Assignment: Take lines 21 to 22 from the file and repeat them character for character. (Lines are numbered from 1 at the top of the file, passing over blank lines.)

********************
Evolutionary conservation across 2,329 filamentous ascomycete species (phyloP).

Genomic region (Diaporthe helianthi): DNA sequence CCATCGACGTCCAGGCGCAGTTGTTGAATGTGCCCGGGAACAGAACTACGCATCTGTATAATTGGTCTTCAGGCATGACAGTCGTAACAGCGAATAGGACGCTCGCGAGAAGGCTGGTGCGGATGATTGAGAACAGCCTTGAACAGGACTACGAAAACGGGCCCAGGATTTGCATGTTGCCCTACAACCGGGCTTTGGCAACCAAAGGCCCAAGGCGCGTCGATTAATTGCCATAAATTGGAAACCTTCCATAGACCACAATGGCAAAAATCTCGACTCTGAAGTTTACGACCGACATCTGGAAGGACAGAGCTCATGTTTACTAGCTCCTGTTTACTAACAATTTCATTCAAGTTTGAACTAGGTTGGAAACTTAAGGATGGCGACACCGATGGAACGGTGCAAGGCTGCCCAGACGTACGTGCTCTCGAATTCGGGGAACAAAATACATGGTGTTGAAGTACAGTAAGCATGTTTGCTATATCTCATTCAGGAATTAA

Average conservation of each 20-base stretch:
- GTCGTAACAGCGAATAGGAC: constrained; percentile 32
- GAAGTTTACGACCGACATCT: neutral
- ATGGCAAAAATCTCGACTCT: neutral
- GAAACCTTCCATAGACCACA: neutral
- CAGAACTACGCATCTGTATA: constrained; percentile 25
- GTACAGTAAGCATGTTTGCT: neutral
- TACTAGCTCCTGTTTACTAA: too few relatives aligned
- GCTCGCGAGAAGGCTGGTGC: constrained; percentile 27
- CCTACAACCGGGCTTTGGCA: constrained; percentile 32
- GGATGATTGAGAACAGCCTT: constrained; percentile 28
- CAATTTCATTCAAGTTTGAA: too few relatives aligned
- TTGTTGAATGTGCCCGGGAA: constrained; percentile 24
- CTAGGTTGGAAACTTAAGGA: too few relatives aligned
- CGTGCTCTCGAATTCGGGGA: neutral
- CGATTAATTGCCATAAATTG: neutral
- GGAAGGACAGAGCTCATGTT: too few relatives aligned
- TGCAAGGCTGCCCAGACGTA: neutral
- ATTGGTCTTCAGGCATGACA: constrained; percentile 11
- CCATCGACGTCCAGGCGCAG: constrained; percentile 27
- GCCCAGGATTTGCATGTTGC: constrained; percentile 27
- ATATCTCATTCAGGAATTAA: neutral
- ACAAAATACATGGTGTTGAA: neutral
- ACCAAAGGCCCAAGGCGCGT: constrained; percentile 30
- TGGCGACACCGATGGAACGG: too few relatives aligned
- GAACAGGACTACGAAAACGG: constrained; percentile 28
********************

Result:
- ATTGGTCTTCAGGCATGACA: constrained; percentile 11
- CCATCGACGTCCAGGCGCAG: constrained; percentile 27